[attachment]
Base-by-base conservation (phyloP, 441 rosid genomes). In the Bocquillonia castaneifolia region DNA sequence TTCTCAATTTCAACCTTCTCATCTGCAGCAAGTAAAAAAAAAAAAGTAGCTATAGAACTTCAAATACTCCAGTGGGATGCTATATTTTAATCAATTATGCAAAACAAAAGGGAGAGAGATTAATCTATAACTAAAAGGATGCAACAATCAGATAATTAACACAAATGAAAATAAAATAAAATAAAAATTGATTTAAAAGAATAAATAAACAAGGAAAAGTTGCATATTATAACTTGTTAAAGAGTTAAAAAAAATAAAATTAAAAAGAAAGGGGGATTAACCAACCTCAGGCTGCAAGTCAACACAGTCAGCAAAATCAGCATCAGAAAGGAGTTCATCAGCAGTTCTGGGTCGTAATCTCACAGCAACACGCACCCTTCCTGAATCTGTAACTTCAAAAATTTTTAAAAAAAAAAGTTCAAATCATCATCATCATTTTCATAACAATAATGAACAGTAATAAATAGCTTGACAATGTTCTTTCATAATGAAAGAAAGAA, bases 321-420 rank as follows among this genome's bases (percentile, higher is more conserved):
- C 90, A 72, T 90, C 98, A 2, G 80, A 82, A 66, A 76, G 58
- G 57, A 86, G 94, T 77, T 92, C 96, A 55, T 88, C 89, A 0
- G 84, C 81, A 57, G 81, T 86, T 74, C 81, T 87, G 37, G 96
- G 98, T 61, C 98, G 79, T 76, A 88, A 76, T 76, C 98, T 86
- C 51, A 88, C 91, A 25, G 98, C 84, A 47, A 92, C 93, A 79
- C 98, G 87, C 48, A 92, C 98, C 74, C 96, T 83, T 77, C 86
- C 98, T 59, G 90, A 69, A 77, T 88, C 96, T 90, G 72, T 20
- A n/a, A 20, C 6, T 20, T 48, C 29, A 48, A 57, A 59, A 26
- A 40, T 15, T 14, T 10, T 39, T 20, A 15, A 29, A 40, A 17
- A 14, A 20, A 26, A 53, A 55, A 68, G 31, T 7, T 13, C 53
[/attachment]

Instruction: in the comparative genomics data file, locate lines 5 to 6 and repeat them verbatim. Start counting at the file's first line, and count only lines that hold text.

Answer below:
- G 98, T 61, C 98, G 79, T 76, A 88, A 76, T 76, C 98, T 86
- C 51, A 88, C 91, A 25, G 98, C 84, A 47, A 92, C 93, A 79